However, what went wrong in Kerala, where the same top leadership heads the Left Democratic Front? Kerala is, of course, a restless State which frequently throws out incumbent governments. But it still is not easy to explain the adverse 6 per cent vote swing - itself unprecedented since 1980 - nor a 10 percentage-point LDF-UDF vote difference in some 30 constituencies. Only one part of this shift can be attributed to "tactical" voting undertaken by the BJP with the express purpose of defeating Left candidates, or by polarisation along communal and caste lines.

In a small, highly literate and "sensitive" State like Kerala, even local factors like corruption in medical and engineering entrance examination, or the "hooch tragedy," can play a disproportionate role. As can (and did) the agricultural crisis. They probably influenced the shift of some eight lakh voters away from the LDF - instead of the less than two lakhs who usually switch allegiance. The LDF did have an innovative "counter-magnet" - the People's Plan for decentralisation. This achieved the construction and repair of 400,000 houses, 88,000 new wells, 17,000 km of roads and so on. But it was not enough to reverse the negative impact of other factors.

The short-term agricultural crisis in Kerala, including on the coconut front, is itself part of long-run stagnation, coupled with low rates of investment, and peaking of capacity in most plantation-based crops. There is no easy way out of the long-term crisis, nor has a solution been seriously attempted yet. The Left will have to evolve a new development paradigm, which combines available natural resources with social endowments, to produce results that are equitable, gender-just and ecologically sound. This means developing new, efficient, low-energy technologies to produce relatively high value addition. Developing such alternatives is not the exclusive responsibility of the Left. It is a much broader task. But a special responsibility is cast upon the Left - if it wants to be a pioneer - as in the 1950s in Kerala, or in the 1980s in West Bengal.

The election results spell a generally positive trend, but there are negative aspects to them. In Tamil Nadu, the voter punished the DMK for its misrule, brazen compromise with the communal BJP, and betrayal of the long-term gains from social reform. However, the AIADMK's victory is not socially positive. At its core is a combative Thevar-Vanniyar anti-Dalit alliance. This is further compounded by the contentious manner in which Jayalalitha was sworn in Chief Minister despite being disqualified from contesting the Assembly elections.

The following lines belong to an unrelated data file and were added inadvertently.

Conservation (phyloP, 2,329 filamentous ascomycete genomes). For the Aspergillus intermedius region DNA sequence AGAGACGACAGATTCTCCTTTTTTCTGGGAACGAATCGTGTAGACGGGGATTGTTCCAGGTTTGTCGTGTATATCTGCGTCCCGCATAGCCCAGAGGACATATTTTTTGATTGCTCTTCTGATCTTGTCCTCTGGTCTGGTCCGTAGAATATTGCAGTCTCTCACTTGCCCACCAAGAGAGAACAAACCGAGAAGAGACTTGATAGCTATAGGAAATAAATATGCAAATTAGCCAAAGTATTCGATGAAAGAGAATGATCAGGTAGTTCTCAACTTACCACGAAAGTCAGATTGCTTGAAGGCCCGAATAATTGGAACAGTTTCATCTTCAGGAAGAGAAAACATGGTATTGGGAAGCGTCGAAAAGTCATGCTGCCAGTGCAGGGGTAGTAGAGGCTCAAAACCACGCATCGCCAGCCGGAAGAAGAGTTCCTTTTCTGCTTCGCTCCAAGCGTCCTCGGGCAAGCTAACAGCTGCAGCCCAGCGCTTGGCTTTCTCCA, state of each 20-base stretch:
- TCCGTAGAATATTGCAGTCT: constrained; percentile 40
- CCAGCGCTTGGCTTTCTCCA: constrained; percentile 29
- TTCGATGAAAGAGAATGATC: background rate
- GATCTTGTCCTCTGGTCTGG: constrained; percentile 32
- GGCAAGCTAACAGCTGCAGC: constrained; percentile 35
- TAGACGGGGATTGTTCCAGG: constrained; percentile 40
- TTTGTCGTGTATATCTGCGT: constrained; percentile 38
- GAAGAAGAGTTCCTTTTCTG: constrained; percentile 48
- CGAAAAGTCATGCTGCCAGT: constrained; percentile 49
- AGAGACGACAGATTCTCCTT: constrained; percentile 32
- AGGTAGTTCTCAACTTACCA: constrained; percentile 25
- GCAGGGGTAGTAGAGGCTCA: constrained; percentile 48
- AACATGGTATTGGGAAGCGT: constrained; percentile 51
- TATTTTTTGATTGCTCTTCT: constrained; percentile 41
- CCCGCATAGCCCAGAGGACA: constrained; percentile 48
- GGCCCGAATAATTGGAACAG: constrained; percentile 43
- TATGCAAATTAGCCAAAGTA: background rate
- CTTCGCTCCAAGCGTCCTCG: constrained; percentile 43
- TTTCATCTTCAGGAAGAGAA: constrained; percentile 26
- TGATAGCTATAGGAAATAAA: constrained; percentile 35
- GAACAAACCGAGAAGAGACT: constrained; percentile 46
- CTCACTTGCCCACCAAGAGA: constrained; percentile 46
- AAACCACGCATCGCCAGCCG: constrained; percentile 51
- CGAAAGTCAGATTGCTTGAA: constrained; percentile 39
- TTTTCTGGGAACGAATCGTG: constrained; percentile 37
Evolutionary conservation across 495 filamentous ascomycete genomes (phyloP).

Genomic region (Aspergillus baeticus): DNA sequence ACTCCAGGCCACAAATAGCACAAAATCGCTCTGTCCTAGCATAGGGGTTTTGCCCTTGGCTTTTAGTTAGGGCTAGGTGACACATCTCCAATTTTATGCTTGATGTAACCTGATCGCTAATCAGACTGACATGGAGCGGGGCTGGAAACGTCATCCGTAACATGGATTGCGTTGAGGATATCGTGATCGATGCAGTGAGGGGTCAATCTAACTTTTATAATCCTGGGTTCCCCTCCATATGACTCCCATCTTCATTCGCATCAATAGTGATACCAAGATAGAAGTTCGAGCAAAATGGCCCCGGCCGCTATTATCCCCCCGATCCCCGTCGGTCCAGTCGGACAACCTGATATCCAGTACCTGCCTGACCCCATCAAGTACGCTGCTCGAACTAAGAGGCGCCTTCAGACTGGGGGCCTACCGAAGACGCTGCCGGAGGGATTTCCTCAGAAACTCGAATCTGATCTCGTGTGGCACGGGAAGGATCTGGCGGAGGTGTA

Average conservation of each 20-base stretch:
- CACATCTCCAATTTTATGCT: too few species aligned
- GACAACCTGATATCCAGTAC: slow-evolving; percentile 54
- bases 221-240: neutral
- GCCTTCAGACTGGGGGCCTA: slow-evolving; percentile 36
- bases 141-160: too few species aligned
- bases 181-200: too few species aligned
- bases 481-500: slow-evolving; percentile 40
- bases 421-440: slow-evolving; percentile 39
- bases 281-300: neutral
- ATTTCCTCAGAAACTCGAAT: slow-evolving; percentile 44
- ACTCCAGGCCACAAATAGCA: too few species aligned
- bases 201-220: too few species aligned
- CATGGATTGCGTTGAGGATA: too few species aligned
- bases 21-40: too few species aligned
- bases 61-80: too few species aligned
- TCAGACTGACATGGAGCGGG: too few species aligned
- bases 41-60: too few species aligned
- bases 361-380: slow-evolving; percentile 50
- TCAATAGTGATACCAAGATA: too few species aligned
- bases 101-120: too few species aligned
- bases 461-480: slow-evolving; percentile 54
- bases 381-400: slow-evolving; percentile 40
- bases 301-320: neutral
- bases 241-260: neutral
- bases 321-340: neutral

The results are a mixed bag for the Congress(I) too and should occasion some rethinking. The Congress(I) has made major gains - without working hard for them. The party had won by default in November 1998 too in Madhya Pradesh, Rajasthan and Delhi, but it could lose all these Assemblies today. The same could soon happen in Assam or Kerala.

The Congress(I) should not delude itself that the people are again ready to elect it as India's "natural" party of governance. It cannot regain credibility without radically changing its policies, especially on the economy. The party lost power in the first place because of bad economics. Equally deplorable is its dependence on "guided democracy", that is, direction even in the smallest of matters from the party president. The Congress(I) must learn to do another kind of politics, outside "the palace". It must launch a mass contact drive and agitate issues of vital interest to the people, with thoughtful policies.

Where does the Left stand? Despite its remarkable showing in West Bengal, and its general stature, the Left is not a growing force nationally. It is not seen as an agent of change which offers real alternatives to the NDA and its elitist policies. Its performance in Tamil Nadu, as well as Assam, raises questions about the tactic of alliances. The Left must project a long-term vision. It must formulate alternative plans in a number of areas: water, health, education, energy, transportation, telecommunications, housing, employment, women's empowerment, and promotion of secular values, to name a few.

The Left is uniquely placed to translate people-centred approaches into policy orientations and practical ideas. It must do so - with statistics and examples. It has taken a principled stand against nuclear weapons. It must translate this into both short-term demands and long-term perspectives, showing how nuclear weapons do not provide security, indeed, they degrade it. It is not enough that the Left defends the public sector against privatisation (which it of course must). It must argue for reforming the public sector so it becomes more responsive to popular needs and more efficient.

The Left is serious in demanding that 6 per cent of GDP be spent on education. It must show how and on what heads this should be spent. Again, nine Bengali economists have just published (The Telegraph, May 13) an agenda for revitalising West Bengal and improving its infrastructure and services. Some of the nine are neo-liberals, but their suggestions deserve a thoughtful and serious response.

The Left can fight the staid image attached to it by the media only if it innovates and renews itself with new ideas, fresh cadres and imaginative plans. The Left has only limited gains to make - and much to lose - from hurried tactical alliances with relatively unreliable anti-BJP forces. It should set a much higher priority on generating ideas and alternative policies - and on its own independent mass - mobilisation.

The two are not contradictory or mutually exclusive. The NDA's mandate to rule, and its moral-political authority, stands seriously eroded. It is not about to collapse, but its vulnerability will greatly increase under the pressure of the grim economic crisis that is now building up. The Left is uniquely placed to analyse and respond to the crisis with alternative policies. It also has the competence and the moral authority to begin shaping the evolution of an alternative secular Third Front. No other political formation is geared to take that initiative. This thrusts a special role upon the Left at a time when the BJP is devoid of authority, ideas and, increasingly, electoral support.